Suffolk raises tuition for first time in two years

The Board of Trustees at Suffolk University recently approved a 3.75% increase to the undergraduate tuition. With this being the first increase undergraduate students have seen in two years, tuition will rise to $42,790 for the 2022-2023 academic year. 

President Marisa Kelly sent an email to students on Jan. 10 about the decision. She said the board kept in mind the financial commitment college is for both students and their families, especially the financial stress many have faced during the pandemic.  

“When setting tuition each year, we try to balance the need to maintain affordability with ensuring that we can invest in a Suffolk educational experience,” said Kelly. 

Formerly known as Grandfather Tuition, the Suffolk Tuition Promise program is offered to all undergraduate students who earn a 3.6 GPA or higher. Through this program, eligible students receive additional scholarships that are equivalent to the tuition increase each year, meaning the raise will not affect their bill. 

Greg Gatlin, vice president of communications at Suffolk, said the increase will help the university to maintain its financial standing amidst currently high inflation rates.

“This was always intended as a one year pause given the ongoing need to support student experience,” Gatlin said. 

Porscha Maurer, a sophomore, said she hopes to see the money from the tuition increase put toward classrooms and dorms, something that students on campus will directly be using.

“I have no clue what the money will be used for but it needs to be something that justifies the increase to every student’s tuition, otherwise it seems useless,” Maurer said.

However, Maurer is not convinced there will be many changes from the increase. 

“I don’t think that the tuition increase is beneficial to students, even if they do small renovations,” she said.

Kelly said in her email that the tuition increase was set to be as low as possible to still get the funding the university needs. While Maurer isn’t sure if it will directly benefit most students, she said the increase could be worse. 

“I would say this increase isn’t as bad as it could have been, especially since we are still in a pandemic,” said Maurer.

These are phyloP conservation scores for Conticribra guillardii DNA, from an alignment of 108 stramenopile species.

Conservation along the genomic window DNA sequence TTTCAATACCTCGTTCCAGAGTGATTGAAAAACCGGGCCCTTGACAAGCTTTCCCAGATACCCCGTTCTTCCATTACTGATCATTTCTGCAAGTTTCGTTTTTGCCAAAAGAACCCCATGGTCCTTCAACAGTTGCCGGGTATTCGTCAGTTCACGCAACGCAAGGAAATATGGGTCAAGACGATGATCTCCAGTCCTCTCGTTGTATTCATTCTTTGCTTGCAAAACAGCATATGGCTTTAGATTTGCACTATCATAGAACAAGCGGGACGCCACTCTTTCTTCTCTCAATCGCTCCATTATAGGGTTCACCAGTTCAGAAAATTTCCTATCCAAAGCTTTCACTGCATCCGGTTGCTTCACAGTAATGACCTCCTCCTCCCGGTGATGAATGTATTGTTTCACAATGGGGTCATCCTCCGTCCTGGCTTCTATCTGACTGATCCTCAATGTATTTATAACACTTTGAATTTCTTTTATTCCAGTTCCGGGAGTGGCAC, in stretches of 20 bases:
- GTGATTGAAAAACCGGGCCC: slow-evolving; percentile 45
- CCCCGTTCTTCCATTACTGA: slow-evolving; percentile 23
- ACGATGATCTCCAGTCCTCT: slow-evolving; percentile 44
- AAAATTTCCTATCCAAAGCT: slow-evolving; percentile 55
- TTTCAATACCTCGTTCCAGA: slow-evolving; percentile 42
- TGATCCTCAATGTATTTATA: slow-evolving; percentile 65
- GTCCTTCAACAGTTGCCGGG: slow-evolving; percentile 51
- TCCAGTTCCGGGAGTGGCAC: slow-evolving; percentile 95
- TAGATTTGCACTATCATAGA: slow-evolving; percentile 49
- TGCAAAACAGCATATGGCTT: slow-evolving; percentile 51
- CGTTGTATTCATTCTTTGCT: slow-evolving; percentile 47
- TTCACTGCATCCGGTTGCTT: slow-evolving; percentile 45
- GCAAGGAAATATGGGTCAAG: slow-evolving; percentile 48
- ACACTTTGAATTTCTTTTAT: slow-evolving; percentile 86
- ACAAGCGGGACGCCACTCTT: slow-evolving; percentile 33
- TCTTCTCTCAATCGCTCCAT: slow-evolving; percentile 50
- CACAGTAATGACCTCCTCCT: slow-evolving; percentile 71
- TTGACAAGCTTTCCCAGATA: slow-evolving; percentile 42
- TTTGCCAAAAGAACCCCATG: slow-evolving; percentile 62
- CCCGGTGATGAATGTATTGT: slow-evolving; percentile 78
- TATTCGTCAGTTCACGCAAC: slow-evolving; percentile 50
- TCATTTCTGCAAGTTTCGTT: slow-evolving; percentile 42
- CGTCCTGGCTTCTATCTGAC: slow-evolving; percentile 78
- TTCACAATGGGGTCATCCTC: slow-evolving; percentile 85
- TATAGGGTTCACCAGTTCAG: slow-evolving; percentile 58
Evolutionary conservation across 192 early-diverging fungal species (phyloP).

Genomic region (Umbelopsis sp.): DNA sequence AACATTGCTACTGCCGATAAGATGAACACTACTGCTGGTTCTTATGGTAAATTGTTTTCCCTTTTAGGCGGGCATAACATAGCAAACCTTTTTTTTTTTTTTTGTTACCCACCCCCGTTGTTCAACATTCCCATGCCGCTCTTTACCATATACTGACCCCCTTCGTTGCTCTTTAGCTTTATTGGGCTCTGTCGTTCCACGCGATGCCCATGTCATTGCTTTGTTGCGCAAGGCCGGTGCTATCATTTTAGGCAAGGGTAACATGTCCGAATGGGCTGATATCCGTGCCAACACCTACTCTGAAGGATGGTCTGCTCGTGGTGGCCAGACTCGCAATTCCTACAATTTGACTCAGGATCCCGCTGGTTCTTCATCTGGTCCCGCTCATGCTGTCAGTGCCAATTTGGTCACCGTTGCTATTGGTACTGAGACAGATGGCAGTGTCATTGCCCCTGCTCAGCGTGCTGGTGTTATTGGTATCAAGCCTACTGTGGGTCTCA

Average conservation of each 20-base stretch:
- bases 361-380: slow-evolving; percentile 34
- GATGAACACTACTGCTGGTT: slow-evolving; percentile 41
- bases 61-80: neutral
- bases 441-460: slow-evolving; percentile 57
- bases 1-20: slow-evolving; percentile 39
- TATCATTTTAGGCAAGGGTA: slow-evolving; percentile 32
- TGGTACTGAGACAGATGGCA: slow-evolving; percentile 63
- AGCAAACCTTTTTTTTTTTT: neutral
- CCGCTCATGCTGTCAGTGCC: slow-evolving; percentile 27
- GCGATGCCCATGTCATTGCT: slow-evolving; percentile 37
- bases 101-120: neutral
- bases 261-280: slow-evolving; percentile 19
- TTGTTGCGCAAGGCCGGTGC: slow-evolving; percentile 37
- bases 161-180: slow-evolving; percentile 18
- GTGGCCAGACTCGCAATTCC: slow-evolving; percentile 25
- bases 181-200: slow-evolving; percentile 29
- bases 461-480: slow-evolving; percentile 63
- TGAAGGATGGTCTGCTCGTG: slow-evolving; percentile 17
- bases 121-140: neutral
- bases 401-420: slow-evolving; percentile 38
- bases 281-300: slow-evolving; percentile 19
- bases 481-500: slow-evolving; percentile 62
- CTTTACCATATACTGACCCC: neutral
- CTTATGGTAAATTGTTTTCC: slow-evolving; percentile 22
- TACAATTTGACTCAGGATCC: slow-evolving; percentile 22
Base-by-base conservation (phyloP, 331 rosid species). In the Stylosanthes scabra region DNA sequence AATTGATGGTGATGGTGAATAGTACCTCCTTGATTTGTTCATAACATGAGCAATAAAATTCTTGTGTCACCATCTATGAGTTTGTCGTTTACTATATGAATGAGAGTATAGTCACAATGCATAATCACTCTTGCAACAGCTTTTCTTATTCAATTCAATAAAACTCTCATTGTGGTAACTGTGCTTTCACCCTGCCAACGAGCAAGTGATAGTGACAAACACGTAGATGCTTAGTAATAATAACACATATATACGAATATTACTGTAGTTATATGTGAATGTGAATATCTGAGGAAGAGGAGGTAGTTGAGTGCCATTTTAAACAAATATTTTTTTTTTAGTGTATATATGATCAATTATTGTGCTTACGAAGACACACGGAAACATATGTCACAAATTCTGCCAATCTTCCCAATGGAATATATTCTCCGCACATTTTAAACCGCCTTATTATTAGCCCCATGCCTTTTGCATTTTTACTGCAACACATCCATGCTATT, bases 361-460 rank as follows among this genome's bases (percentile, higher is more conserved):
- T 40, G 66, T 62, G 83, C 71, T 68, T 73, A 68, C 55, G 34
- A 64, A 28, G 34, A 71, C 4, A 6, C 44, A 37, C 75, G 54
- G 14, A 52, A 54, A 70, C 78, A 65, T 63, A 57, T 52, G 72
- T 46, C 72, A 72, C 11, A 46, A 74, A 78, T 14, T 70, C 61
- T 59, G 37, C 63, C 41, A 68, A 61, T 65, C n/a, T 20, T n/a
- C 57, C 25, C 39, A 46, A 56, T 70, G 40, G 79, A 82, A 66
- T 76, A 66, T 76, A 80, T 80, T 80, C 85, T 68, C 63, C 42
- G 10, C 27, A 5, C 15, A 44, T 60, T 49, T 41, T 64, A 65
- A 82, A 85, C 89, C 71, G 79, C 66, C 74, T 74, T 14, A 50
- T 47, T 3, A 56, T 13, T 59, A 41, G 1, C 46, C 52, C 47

However, she went on to say that it could be a lot for some students who are still struggling from the pandemic. 

Junior Livia Fontaine agreed. She said she’s not sure what the tuition increase will be used for, but that the increase could be used to help professors. 

“Most of [the professors] worked throughout the entire pandemic, not to mention that most professors are part time and even have other teaching jobs, and some even run their own businesses. They worked hard during the pandemic to still provide their students with an education,” said Fontaine. 

Fontaine is one of the many students who live off campus, and with that in mind, she isn’t confident this increase will directly benefit her or any of the students not living in the dorms. 

“​​I live off campus about 15 minutes away, so I’m technically a commuter,” said Fontaine. “I don’t believe this will have a direct effect on me because of that, but it might have an effect on students who live in the dorms.”

One way that the many commuter students like Fontaine could see this increase benefit them is if it is allocated to support numerous student programs across campus. 

“The increase in tuition should go toward student funding. For example, the money we’re putting in should go to clubs and other student-run activities, especially since it is more money they are charging their students,” said Fontaine. 

Even though Fontaine expected the tuition to increase again eventually, she, like Maurer, hopes to see students receive the direct benefits of the increase they are paying in the coming year. 

The Board of Trustees, who determine all student costs, including the cost of tuition, heard recommendations from groups and committees across campus when making the decision to raise tuition. 

“Most significantly, the recommendations are informed by the review of the Budget Advisory Committee, which includes the president of each of the three student government organizations, faculty representatives and staff representatives,” said Gatlin. 

As Maurer mentioned, she and most students across campus are not aware of what the tuition increase money will be used for in the coming year. However, Gatlin said the increase will help support the university’s entire budget. 

“Student charges represent approximately 85% of the university’s operating revenues,” said Gatlin. 

Despite the increase, the university is increasing its financial support for students in other areas, Gatlin said. 

“The Board of Trustees voted in FY19 on an initiative to increase scholarship aid in order to provide greater support to Suffolk students. This commitment will continue next year and into the future,” said Gatlin.